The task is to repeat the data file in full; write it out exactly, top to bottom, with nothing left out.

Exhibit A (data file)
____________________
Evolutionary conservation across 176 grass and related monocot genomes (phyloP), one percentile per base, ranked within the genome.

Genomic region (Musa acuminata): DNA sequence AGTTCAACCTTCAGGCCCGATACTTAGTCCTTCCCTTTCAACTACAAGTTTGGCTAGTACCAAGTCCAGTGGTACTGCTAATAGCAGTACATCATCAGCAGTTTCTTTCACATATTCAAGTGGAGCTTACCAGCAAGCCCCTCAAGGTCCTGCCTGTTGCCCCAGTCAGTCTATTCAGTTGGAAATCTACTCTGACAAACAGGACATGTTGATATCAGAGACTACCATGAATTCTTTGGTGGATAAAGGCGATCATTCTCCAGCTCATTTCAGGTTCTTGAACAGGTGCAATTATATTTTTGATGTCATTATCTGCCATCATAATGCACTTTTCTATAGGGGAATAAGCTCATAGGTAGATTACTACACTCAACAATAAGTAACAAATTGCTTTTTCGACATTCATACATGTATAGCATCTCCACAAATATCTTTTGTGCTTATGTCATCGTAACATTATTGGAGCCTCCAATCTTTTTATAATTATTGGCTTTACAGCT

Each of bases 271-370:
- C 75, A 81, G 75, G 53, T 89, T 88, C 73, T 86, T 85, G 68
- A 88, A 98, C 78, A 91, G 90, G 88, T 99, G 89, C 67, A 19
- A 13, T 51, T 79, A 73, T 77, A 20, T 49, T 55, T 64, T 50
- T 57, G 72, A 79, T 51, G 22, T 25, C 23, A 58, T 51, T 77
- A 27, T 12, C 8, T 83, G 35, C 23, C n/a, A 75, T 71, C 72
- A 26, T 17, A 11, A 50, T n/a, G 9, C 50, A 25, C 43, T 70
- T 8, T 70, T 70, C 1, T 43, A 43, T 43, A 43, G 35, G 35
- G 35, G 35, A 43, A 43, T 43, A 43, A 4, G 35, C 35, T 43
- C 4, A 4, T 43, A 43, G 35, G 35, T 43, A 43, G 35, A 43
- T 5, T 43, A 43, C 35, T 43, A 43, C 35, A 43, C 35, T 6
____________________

Evolutionary conservation across 176 grass and related monocot genomes (phyloP), one percentile per base, ranked within the genome.

Genomic region (Musa acuminata): DNA sequence AGTTCAACCTTCAGGCCCGATACTTAGTCCTTCCCTTTCAACTACAAGTTTGGCTAGTACCAAGTCCAGTGGTACTGCTAATAGCAGTACATCATCAGCAGTTTCTTTCACATATTCAAGTGGAGCTTACCAGCAAGCCCCTCAAGGTCCTGCCTGTTGCCCCAGTCAGTCTATTCAGTTGGAAATCTACTCTGACAAACAGGACATGTTGATATCAGAGACTACCATGAATTCTTTGGTGGATAAAGGCGATCATTCTCCAGCTCATTTCAGGTTCTTGAACAGGTGCAATTATATTTTTGATGTCATTATCTGCCATCATAATGCACTTTTCTATAGGGGAATAAGCTCATAGGTAGATTACTACACTCAACAATAAGTAACAAATTGCTTTTTCGACATTCATACATGTATAGCATCTCCACAAATATCTTTTGTGCTTATGTCATCGTAACATTATTGGAGCCTCCAATCTTTTTATAATTATTGGCTTTACAGCT

Each of bases 271-370:
- C 75, A 81, G 75, G 53, T 89, T 88, C 73, T 86, T 85, G 68
- A 88, A 98, C 78, A 91, G 90, G 88, T 99, G 89, C 67, A 19
- A 13, T 51, T 79, A 73, T 77, A 20, T 49, T 55, T 64, T 50
- T 57, G 72, A 79, T 51, G 22, T 25, C 23, A 58, T 51, T 77
- A 27, T 12, C 8, T 83, G 35, C 23, C n/a, A 75, T 71, C 72
- A 26, T 17, A 11, A 50, T n/a, G 9, C 50, A 25, C 43, T 70
- T 8, T 70, T 70, C 1, T 43, A 43, T 43, A 43, G 35, G 35
- G 35, G 35, A 43, A 43, T 43, A 43, A 4, G 35, C 35, T 43
- C 4, A 4, T 43, A 43, G 35, G 35, T 43, A 43, G 35, A 43
- T 5, T 43, A 43, C 35, T 43, A 43, C 35, A 43, C 35, T 6